It’s the people, not the AKP, who sent the military to the barracks

It’s the people, not the AKP, who sent the military to the barracks

If the ruling Justice and Development Party (AKP) had opted to continue the democratic reform process rather than opting for authoritarian rule after 2010, it would have been recalled in the future as a government that left an immensely positive legacy behind. Unfortunately, it has been destroying with its own hands the progressive legacy it had built after over a decade in power.

Still, it will be remembered in the future as the party under whose governance the Turkish military’s role in political life was eradicated.

I could have formulated that sentence as follows: “The AKP became Turkey’s first party to have the courage to eradicate the military’s role in political life.” I did not do so because I am convinced it was the Turkish people who finally sent the soldiers where they belong.

That being said, it would definitely be wrong to not attribute any credit for this to the AKP government. On the contrary, their role has been central in bringing the military under civilian control. Indeed, the turning point was the AKP’s defiance of the military’s challenge to its rule in 2007. On April 27 of that year, an e-memorandum was posted on the military’s website, threatening the government over its plans to install AKP founder Abdullah Gül as president and arguing that the election of Gül, whose wife wears a headscarf, could undermine Turkey’s secular order.

The AKP did not bow down and decided instead to call early elections, in order to test its power vis-a-vis the military. The election results proved how the military had made a strategic miscalculation, as its e-memorandum certainly contributed to the election victory of the AKP, which even saw a further increase in its votes. Voting behavior was certainly not limited to the memorandum, but the electorate made it clear that it no longer wanted the military to interfere in domestic political affairs.

What ensued was an assault against the military and civilians believed to be closely related to them.
Hundreds of military officers and civilians, including the former head of the Turkish General Staff, as well as journalists, were accused of plotting to topple the government and were imprisoned in the notorious Ergenekon and Sledgehammer (Balyoz) cases. While some believed in the authenticity of the case by simply looking at the past track record of the Turkish military, which had always kept a strong hand over domestic politics, others believed it was a witch hunt conducted by both the AKP and the Gülenists via its loyal members within the judiciary, who fabricated flimsy evidence.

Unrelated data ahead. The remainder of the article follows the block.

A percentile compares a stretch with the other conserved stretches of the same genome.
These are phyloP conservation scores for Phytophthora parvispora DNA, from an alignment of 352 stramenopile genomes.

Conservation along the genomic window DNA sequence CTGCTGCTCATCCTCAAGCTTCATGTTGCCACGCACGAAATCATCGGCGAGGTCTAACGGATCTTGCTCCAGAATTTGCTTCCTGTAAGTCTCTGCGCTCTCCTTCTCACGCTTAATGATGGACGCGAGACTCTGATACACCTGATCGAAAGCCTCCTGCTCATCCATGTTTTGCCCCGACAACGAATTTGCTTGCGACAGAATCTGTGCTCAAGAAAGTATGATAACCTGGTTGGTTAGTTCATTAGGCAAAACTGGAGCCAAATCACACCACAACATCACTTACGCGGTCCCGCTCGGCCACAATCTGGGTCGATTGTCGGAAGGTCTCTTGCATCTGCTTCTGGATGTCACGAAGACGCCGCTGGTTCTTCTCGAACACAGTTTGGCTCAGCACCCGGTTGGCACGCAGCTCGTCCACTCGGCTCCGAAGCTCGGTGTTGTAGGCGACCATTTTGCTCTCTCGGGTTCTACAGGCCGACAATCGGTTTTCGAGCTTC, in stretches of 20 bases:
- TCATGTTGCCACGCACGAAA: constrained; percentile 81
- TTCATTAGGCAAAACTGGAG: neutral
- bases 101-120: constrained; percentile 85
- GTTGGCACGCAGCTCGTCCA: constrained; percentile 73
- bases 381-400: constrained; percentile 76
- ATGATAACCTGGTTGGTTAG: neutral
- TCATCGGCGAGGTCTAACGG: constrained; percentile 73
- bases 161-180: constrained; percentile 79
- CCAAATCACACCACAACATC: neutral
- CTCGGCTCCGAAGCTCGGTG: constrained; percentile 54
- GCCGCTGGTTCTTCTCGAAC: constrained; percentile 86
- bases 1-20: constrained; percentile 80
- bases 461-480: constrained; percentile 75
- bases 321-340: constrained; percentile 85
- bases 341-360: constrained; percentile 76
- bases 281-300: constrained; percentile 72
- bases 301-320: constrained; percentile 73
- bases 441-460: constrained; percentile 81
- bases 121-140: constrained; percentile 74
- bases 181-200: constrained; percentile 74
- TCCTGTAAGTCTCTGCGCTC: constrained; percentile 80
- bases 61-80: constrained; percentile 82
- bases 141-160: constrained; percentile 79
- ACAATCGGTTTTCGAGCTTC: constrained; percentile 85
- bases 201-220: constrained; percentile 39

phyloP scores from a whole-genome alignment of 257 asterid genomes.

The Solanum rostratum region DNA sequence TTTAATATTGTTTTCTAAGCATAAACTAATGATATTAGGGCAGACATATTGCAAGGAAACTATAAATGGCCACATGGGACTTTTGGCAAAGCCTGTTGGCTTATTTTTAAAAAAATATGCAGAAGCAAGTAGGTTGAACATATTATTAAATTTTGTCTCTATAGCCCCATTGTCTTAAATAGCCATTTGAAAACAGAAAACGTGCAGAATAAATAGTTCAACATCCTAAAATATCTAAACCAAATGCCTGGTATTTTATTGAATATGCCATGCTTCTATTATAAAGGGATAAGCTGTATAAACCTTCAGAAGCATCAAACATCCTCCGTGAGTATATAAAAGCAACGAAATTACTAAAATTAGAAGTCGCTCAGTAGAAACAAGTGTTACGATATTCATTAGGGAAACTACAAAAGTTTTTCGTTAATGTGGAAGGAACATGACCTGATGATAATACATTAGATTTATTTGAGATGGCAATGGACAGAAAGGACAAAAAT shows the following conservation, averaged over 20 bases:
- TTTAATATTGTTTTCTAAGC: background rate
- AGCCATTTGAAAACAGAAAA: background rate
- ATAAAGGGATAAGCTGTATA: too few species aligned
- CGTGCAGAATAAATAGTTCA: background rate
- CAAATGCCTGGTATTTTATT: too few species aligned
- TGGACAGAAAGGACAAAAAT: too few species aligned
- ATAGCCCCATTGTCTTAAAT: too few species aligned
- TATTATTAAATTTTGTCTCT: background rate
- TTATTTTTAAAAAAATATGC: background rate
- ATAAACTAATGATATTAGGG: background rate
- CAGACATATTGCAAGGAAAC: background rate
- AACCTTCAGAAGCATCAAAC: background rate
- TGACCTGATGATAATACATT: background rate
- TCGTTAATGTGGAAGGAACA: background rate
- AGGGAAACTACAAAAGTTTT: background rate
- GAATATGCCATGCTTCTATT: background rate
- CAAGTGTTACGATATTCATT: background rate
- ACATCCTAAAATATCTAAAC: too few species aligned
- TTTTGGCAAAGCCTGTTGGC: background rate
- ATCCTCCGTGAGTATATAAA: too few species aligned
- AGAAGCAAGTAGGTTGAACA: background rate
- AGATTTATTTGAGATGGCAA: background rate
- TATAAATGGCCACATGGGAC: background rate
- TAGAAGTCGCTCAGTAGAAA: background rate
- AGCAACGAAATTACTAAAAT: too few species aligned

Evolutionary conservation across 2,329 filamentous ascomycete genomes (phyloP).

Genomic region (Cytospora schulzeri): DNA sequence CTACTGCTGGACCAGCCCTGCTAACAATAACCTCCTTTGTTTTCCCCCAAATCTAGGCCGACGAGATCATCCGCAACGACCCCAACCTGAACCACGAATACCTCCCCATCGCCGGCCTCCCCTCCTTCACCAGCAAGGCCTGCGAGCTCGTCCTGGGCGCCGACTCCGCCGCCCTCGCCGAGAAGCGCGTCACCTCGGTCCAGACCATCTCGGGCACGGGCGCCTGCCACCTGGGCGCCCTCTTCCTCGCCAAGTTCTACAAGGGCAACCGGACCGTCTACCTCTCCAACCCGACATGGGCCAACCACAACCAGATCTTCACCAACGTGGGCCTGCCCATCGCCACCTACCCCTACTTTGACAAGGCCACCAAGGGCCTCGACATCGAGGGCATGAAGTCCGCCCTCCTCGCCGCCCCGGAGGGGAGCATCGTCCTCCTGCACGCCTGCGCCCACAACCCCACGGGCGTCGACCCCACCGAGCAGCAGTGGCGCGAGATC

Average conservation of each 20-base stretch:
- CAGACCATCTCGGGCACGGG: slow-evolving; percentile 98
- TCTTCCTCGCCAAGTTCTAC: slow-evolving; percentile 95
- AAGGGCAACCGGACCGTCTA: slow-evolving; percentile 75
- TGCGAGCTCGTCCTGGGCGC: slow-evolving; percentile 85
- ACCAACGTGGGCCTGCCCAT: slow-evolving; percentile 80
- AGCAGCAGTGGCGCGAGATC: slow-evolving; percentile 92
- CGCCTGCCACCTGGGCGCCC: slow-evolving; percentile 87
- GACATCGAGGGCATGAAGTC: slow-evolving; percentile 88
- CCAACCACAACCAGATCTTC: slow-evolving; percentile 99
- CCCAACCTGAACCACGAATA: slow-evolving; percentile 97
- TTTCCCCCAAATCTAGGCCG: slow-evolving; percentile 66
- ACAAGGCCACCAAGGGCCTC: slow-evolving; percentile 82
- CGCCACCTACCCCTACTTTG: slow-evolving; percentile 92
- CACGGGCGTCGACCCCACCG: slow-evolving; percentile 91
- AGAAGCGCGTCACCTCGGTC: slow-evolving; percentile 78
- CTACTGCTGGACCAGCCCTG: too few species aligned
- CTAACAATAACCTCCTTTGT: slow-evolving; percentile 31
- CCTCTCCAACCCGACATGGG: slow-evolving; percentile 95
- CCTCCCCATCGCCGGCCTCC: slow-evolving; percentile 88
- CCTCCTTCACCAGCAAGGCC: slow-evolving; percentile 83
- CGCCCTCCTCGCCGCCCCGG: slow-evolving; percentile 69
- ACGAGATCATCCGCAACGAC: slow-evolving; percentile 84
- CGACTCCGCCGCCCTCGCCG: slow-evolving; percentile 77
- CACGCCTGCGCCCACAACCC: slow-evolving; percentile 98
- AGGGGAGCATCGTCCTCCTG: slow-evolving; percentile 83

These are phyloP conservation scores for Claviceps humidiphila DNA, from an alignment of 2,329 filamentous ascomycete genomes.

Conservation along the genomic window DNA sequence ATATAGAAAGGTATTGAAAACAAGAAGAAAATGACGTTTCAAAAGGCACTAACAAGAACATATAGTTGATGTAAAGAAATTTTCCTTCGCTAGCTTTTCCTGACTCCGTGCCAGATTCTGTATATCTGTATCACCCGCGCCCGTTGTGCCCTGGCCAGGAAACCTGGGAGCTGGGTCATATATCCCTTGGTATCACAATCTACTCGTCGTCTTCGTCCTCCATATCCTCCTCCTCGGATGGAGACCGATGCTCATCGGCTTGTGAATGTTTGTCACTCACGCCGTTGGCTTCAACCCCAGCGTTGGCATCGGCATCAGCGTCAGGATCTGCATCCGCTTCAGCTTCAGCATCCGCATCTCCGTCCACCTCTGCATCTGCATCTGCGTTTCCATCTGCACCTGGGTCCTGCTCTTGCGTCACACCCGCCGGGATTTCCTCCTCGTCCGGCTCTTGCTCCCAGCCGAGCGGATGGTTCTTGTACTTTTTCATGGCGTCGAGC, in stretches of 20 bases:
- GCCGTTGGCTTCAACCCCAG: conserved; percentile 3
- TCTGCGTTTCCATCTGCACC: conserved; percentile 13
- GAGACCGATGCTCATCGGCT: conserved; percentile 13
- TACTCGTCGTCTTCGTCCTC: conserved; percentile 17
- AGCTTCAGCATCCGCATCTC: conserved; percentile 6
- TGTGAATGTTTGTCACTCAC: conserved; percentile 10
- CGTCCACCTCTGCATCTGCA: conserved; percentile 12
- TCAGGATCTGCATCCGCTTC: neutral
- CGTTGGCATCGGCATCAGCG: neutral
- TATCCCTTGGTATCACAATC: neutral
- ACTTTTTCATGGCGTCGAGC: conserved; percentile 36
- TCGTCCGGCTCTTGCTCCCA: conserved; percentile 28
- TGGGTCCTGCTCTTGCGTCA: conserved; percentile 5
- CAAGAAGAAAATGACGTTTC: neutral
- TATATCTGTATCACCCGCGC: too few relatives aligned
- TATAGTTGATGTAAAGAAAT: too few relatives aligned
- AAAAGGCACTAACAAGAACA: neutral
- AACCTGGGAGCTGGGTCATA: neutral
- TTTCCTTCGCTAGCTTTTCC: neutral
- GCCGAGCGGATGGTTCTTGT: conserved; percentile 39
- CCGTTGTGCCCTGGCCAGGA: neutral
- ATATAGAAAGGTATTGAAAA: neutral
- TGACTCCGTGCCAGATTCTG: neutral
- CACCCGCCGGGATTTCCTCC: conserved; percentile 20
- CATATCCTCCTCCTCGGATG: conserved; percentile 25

As of today, all those imprisoned in both cases have been released and there is a general conviction that the evidence was false. Although the cases are not yet closed, pending retrials, the latest developments prove that the second group was right.

The tide has turned largely due to the end of the coalition between the AKP and the Gülenists. Another witch hunt has now started in the opposite direction - against those who are believed to be associated with the Gülenists or believed to be strong AKP critics.

Journalist Mehmet Baransu, a reporter for daily Taraf, who broke the story of the Balyoz case and delivered a whole suitcase of documents on the allegations to prosecutors in 2010, is probably the latest victim of that witch hunt. Back in those days, Taraf was hailed as a newspaper with the courage to challenge the military by reporting its apparently undemocratic actions. Now, there is a fierce debate among journalists about the role of the press and press members in such controversial cases. There is indeed a lot of to be said about it.

But I’d like to come back to the issue of the role of the Turkish military. Even if the army comes out with its hands totally clean from all these accusations, the fact remains that the army kept a strong hand over domestic politics until the mid-2000s. Let’s recall one more time that perhaps it was their final interference in 2007 that accelerated the AKP’s consolidation of power. Had they not issued the e-memorandum, the AKP’s trajectory could either have remained the same or changed. Yet one thing is for sure, it was the Turkish nation that objected to that e-memorandum and thus sent the military back to its barracks, to not come out any more and interfere in domestic politics. 

Today, although we are witnessing the old secularist military-judicial tutelage being replaced by an Islamist police-judicial tutelage, I am convinced that those nostalgic about having a strong military as a panacea to Islamist authoritarian rule are only a small minority.